… the tahp 10 things I sar in Bahstun …

    So I see this t-shirt and it sez “The Tahp 10 Things to look foha in Bahstun,” and I’m thinkin’ I gotta make a list of the things I sar, too. So heah it is, and when ya read it, ya gotta use the accent, see?

    10. Ridin’ the t-line that takes youse to everywheah.

    Lerchin' fahwahd on the "T".

    9. Checkin’ out Fenway Pahk in the dahk.

    8. Eatin’ baked beans, cahn beef and cabbage at Duhgin Pahk.

    7. Shoppin’ bahgins at Quincy Mahcut.

    6. Findin’ Louiser May Alcott’s hawse at 20 Pickney.

    5.  Chowin’ dahn on cream-stuffed “lobstahs” at Mike’s Pastry on Hanovah Street.

    4. Lovin’ Reginer’s Pizzer neah Bahstun Hahbah.

    3. Hangin’ out at Hahvid Yahd in the dahk.

    2.  Visitin’ Pahl Reveah’s hawse and gahden; and seein’ his silvah at the Museum of Fine Ahts.

    "Wintah in Bahstun Commons" - a famous paintin' in the Museum of Fine Ahts

    1. Gawin’ to church at the Old Nawth Church in the Nawth End.

    Sharon and Keri with me in the Pew Cozy in the   Old Nahth Church

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    … they call me Amelia for a reason …

    I’m not talking “Amelia Bedelia” here – although I own a few characteristics of that fictional character, but I’m thinking of Amelia Earheart, the avitrix who disappeared some 80+ years ago over the Pacific. Why? Because it’s true. I have NO sense of direction. None whatsoever. Of course that does not stop me from giving people MISdirections or from striking off on my own. But today was the worst: I couldn’t even find my way out of my hotel.

    My colleague, a walking GPS kind of person, decided to go to the LDS temple here in Boston. It’s not that I am not as devout as Carolyn – which happens to be true, I’m not – it’s just that I am visiting this great city for the first time in my life. And while I enjoy temple worship,  I can do that back in Utah.

    Soooooooooo Carolyn and another colleague from another district headed off in one direction while I buddied up with still another colleague from a neighboring district. Since my hotel was closer, we decided to dump our junk in my room on the 29th floor and head out to Boston Commons. BUT when we got to my room, the key card failed to open the door.

    “Oh NO,” we exclaimed. “The key must have been de-magnetized!” My friend – at least I hope she is still my friend – volunteered to wait at the door with our tonz o’ stuff while I returned to the desk to get a new key. When I returned to the 29th floor, NO ONE was there. Not my friend, not my bags of educational materials, not my purse that housed my phone and my computer. GONE. VANISHED. DISAPPEARED.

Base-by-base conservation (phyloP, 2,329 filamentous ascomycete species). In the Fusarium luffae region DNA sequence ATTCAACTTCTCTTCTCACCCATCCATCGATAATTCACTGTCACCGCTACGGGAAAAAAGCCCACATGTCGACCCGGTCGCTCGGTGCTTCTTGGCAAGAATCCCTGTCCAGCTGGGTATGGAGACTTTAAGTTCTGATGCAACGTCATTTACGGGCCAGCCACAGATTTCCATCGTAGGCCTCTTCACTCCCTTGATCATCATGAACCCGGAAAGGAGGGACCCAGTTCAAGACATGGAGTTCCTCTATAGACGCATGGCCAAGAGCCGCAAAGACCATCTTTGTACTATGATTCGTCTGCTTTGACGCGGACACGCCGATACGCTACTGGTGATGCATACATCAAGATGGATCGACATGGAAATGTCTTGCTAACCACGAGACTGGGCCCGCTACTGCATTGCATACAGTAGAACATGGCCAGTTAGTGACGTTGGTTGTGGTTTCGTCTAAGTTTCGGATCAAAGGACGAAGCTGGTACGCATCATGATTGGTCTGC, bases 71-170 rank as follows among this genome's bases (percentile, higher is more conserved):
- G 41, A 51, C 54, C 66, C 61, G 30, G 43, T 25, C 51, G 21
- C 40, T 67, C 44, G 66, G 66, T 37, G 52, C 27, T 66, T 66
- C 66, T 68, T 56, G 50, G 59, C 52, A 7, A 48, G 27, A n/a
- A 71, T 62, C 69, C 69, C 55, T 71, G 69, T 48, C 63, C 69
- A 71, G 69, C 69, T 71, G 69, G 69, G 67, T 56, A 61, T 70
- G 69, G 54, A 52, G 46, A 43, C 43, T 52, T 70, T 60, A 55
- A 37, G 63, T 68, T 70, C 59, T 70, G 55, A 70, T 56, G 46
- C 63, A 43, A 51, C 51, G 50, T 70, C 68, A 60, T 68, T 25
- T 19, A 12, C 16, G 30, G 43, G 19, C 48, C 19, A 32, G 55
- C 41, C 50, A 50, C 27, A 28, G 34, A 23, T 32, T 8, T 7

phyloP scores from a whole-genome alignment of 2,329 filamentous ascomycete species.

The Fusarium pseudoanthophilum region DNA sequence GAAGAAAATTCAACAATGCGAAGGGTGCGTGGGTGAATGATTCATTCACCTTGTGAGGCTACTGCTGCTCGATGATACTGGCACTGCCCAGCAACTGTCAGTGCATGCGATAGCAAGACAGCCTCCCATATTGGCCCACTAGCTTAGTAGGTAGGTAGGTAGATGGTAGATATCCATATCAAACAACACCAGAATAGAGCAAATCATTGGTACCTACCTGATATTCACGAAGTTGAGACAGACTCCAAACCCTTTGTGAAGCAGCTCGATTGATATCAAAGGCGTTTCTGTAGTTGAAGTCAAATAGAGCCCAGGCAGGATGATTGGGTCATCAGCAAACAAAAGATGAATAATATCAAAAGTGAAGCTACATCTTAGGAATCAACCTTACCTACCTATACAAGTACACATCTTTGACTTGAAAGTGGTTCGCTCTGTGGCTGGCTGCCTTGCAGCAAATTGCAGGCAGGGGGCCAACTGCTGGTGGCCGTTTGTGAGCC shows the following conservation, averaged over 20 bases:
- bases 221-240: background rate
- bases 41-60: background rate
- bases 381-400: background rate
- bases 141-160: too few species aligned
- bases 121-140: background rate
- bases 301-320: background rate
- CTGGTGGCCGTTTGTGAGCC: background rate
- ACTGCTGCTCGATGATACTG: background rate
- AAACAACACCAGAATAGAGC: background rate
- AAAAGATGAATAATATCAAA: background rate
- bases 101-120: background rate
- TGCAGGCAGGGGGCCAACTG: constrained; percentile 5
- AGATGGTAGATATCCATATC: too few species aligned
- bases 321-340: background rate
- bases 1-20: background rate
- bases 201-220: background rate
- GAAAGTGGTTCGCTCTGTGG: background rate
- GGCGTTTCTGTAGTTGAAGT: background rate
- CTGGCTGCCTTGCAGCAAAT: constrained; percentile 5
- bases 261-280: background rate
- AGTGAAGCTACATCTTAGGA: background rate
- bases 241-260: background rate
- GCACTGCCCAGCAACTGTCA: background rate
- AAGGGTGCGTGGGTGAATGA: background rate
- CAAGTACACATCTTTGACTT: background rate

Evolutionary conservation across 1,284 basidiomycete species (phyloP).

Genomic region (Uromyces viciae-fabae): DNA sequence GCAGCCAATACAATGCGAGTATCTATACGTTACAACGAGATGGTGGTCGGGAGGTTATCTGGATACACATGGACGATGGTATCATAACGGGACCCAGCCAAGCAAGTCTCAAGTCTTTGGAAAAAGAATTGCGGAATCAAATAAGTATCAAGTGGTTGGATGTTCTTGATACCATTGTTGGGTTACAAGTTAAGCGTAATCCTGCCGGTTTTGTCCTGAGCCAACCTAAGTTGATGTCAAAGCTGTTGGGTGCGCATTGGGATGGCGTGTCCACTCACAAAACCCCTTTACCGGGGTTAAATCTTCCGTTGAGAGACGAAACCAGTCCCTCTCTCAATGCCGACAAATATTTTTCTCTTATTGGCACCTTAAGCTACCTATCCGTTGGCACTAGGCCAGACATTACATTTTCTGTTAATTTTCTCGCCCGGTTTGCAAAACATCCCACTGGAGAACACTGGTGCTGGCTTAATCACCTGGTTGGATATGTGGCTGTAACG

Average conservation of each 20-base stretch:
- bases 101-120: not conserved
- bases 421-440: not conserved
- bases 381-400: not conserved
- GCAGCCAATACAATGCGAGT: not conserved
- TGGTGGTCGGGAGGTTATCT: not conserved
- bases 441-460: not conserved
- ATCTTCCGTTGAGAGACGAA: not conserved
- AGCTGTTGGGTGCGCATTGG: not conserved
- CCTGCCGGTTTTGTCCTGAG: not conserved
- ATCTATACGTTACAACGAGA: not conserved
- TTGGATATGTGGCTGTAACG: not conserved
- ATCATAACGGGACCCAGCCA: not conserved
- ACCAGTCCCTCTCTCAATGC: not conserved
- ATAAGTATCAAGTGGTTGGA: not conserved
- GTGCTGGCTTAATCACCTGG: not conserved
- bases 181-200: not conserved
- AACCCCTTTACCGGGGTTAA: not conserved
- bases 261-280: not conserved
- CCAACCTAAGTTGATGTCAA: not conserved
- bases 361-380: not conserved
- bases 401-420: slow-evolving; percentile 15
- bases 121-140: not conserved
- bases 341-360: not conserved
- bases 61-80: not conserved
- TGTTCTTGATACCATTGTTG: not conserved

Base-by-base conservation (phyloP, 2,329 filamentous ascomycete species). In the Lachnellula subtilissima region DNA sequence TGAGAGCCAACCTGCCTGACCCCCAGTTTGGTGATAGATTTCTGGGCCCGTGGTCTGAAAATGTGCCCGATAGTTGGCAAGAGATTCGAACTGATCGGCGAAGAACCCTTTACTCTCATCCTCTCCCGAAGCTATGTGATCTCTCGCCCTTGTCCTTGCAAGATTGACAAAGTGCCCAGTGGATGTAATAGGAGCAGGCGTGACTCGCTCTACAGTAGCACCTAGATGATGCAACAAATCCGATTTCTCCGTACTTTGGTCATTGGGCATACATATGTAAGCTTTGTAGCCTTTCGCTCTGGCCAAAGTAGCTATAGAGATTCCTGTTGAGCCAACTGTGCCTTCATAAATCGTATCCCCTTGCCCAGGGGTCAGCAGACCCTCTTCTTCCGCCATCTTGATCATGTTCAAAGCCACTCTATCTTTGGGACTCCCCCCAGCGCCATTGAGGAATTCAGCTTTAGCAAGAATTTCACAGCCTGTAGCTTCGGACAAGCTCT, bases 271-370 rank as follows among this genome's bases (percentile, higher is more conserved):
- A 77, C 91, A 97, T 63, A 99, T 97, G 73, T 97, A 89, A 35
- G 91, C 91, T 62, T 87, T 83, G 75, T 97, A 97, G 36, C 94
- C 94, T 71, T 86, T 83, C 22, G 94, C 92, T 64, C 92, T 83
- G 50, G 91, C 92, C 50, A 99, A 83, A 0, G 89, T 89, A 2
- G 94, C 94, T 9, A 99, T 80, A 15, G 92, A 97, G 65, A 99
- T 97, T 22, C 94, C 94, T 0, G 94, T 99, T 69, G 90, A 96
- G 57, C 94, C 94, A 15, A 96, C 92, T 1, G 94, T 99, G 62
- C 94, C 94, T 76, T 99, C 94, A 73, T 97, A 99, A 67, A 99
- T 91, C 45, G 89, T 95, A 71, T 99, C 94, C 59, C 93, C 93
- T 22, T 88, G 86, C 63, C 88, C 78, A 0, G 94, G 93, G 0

For 45 minutes I searched and wondered where in the heck she could have gone? Did she go down to Carolyn’s room? No, I checked but found no one there. I even called her name as I searched the hallway. Did she pass out and then taken to  first aid station by the housekeeping team? No. Did she return to the lobby? I went up and down that elevator several times to see, but to no avail. Did she find her way back to my room? No, again I returned to the room to double check and finally left a note telling her I’d be in the lobby near the computers.

    Back in the lobby, I tried to get on the Internet at the computer station, thinking I could email her. (She can access her account on her phone.) At that point, I was seriously thinking about the alien abduction theory. In fact, I thought of every conceivable idea EXCEPT for the most logical one: I left the poor woman ON THE WRONG FLOOR.

    We originally stepped off the elevator at the 15th floor on our way to the 29th floor because the doors opened. No one was waiting there to jump on, and I didn’t notice the light momentarily flash to indicate what floor we were on. I didn’t notice the room number on the plaque NEXT to the door said 1563. I didn’t even THINK that perhaps my key didn’t work because I WAS ON THE WRONG FLOOR.

    My loyal friend had waited and waited and waited until exhaustion overcame her and she lugged ALL the books and bags down to the lobby where she begged a clerk to confirm my room number, which he would not. Instead he called my room and handed the phone to her. Because I was in the lobby at the time of the call, I did not receive it.